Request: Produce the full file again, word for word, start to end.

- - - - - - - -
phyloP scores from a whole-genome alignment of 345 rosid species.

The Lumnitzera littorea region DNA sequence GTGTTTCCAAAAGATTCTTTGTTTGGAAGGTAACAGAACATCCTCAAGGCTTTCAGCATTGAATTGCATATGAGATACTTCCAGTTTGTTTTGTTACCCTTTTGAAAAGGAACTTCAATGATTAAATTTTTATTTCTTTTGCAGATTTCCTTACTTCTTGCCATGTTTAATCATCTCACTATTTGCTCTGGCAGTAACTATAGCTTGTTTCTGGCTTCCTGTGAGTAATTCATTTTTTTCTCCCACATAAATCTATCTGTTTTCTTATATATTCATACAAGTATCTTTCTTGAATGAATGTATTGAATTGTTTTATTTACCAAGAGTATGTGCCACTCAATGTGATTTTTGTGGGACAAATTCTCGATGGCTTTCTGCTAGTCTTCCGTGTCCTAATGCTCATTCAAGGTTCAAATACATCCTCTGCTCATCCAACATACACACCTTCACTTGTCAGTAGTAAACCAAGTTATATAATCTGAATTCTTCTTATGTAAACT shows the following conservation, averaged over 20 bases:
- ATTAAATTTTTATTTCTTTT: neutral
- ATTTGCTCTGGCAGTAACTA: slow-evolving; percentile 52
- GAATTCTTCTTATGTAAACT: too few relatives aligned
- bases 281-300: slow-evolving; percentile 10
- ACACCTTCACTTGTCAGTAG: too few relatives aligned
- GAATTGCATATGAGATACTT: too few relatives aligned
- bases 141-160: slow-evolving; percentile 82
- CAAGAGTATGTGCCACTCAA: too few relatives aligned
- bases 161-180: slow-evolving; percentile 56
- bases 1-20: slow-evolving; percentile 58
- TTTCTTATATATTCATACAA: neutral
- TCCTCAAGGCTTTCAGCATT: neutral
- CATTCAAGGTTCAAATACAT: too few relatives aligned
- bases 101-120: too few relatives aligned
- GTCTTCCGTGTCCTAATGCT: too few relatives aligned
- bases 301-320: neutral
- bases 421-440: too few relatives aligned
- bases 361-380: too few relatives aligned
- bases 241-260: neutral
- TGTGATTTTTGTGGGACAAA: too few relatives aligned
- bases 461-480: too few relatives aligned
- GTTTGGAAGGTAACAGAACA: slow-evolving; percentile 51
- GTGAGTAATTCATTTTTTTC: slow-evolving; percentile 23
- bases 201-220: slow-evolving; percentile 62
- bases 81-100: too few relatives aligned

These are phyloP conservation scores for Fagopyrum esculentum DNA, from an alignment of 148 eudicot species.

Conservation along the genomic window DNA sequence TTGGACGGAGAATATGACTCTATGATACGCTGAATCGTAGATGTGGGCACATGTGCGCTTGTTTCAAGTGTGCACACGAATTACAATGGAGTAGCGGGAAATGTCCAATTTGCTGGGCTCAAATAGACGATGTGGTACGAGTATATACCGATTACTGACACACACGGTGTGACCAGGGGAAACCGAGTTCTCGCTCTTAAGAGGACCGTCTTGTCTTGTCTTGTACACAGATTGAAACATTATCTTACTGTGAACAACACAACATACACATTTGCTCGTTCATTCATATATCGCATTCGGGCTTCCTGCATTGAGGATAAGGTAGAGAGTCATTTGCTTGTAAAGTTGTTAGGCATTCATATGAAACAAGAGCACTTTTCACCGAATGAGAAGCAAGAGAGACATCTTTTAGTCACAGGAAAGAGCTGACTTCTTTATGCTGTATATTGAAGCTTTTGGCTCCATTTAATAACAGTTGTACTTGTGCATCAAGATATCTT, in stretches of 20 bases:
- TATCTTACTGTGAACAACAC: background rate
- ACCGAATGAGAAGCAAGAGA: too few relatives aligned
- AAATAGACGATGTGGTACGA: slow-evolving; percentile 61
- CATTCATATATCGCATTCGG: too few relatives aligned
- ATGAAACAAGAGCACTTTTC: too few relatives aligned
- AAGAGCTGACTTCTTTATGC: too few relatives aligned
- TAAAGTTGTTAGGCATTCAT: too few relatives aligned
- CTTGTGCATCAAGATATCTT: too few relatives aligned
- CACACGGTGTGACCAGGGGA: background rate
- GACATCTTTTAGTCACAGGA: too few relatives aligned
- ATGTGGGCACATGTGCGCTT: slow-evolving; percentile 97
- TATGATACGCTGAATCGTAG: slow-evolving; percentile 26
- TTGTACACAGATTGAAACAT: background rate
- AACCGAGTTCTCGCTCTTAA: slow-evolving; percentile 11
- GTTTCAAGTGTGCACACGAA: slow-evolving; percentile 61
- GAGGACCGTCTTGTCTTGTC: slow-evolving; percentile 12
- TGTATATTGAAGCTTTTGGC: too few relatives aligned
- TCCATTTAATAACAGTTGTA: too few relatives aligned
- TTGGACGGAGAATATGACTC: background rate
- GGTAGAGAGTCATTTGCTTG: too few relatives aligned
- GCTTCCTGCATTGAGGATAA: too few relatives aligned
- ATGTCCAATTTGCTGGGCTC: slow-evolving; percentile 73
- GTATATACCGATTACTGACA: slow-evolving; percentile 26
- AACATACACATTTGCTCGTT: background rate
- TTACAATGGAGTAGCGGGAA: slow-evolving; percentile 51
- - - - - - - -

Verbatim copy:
phyloP scores from a whole-genome alignment of 345 rosid species.

The Lumnitzera littorea region DNA sequence GTGTTTCCAAAAGATTCTTTGTTTGGAAGGTAACAGAACATCCTCAAGGCTTTCAGCATTGAATTGCATATGAGATACTTCCAGTTTGTTTTGTTACCCTTTTGAAAAGGAACTTCAATGATTAAATTTTTATTTCTTTTGCAGATTTCCTTACTTCTTGCCATGTTTAATCATCTCACTATTTGCTCTGGCAGTAACTATAGCTTGTTTCTGGCTTCCTGTGAGTAATTCATTTTTTTCTCCCACATAAATCTATCTGTTTTCTTATATATTCATACAAGTATCTTTCTTGAATGAATGTATTGAATTGTTTTATTTACCAAGAGTATGTGCCACTCAATGTGATTTTTGTGGGACAAATTCTCGATGGCTTTCTGCTAGTCTTCCGTGTCCTAATGCTCATTCAAGGTTCAAATACATCCTCTGCTCATCCAACATACACACCTTCACTTGTCAGTAGTAAACCAAGTTATATAATCTGAATTCTTCTTATGTAAACT shows the following conservation, averaged over 20 bases:
- ATTAAATTTTTATTTCTTTT: neutral
- ATTTGCTCTGGCAGTAACTA: slow-evolving; percentile 52
- GAATTCTTCTTATGTAAACT: too few relatives aligned
- bases 281-300: slow-evolving; percentile 10
- ACACCTTCACTTGTCAGTAG: too few relatives aligned
- GAATTGCATATGAGATACTT: too few relatives aligned
- bases 141-160: slow-evolving; percentile 82
- CAAGAGTATGTGCCACTCAA: too few relatives aligned
- bases 161-180: slow-evolving; percentile 56
- bases 1-20: slow-evolving; percentile 58
- TTTCTTATATATTCATACAA: neutral
- TCCTCAAGGCTTTCAGCATT: neutral
- CATTCAAGGTTCAAATACAT: too few relatives aligned
- bases 101-120: too few relatives aligned
- GTCTTCCGTGTCCTAATGCT: too few relatives aligned
- bases 301-320: neutral
- bases 421-440: too few relatives aligned
- bases 361-380: too few relatives aligned
- bases 241-260: neutral
- TGTGATTTTTGTGGGACAAA: too few relatives aligned
- bases 461-480: too few relatives aligned
- GTTTGGAAGGTAACAGAACA: slow-evolving; percentile 51
- GTGAGTAATTCATTTTTTTC: slow-evolving; percentile 23
- bases 201-220: slow-evolving; percentile 62
- bases 81-100: too few relatives aligned

These are phyloP conservation scores for Fagopyrum esculentum DNA, from an alignment of 148 eudicot species.

Conservation along the genomic window DNA sequence TTGGACGGAGAATATGACTCTATGATACGCTGAATCGTAGATGTGGGCACATGTGCGCTTGTTTCAAGTGTGCACACGAATTACAATGGAGTAGCGGGAAATGTCCAATTTGCTGGGCTCAAATAGACGATGTGGTACGAGTATATACCGATTACTGACACACACGGTGTGACCAGGGGAAACCGAGTTCTCGCTCTTAAGAGGACCGTCTTGTCTTGTCTTGTACACAGATTGAAACATTATCTTACTGTGAACAACACAACATACACATTTGCTCGTTCATTCATATATCGCATTCGGGCTTCCTGCATTGAGGATAAGGTAGAGAGTCATTTGCTTGTAAAGTTGTTAGGCATTCATATGAAACAAGAGCACTTTTCACCGAATGAGAAGCAAGAGAGACATCTTTTAGTCACAGGAAAGAGCTGACTTCTTTATGCTGTATATTGAAGCTTTTGGCTCCATTTAATAACAGTTGTACTTGTGCATCAAGATATCTT, in stretches of 20 bases:
- TATCTTACTGTGAACAACAC: background rate
- ACCGAATGAGAAGCAAGAGA: too few relatives aligned
- AAATAGACGATGTGGTACGA: slow-evolving; percentile 61
- CATTCATATATCGCATTCGG: too few relatives aligned
- ATGAAACAAGAGCACTTTTC: too few relatives aligned
- AAGAGCTGACTTCTTTATGC: too few relatives aligned
- TAAAGTTGTTAGGCATTCAT: too few relatives aligned
- CTTGTGCATCAAGATATCTT: too few relatives aligned
- CACACGGTGTGACCAGGGGA: background rate
- GACATCTTTTAGTCACAGGA: too few relatives aligned
- ATGTGGGCACATGTGCGCTT: slow-evolving; percentile 97
- TATGATACGCTGAATCGTAG: slow-evolving; percentile 26
- TTGTACACAGATTGAAACAT: background rate
- AACCGAGTTCTCGCTCTTAA: slow-evolving; percentile 11
- GTTTCAAGTGTGCACACGAA: slow-evolving; percentile 61
- GAGGACCGTCTTGTCTTGTC: slow-evolving; percentile 12
- TGTATATTGAAGCTTTTGGC: too few relatives aligned
- TCCATTTAATAACAGTTGTA: too few relatives aligned
- TTGGACGGAGAATATGACTC: background rate
- GGTAGAGAGTCATTTGCTTG: too few relatives aligned
- GCTTCCTGCATTGAGGATAA: too few relatives aligned
- ATGTCCAATTTGCTGGGCTC: slow-evolving; percentile 73
- GTATATACCGATTACTGACA: slow-evolving; percentile 26
- AACATACACATTTGCTCGTT: background rate
- TTACAATGGAGTAGCGGGAA: slow-evolving; percentile 51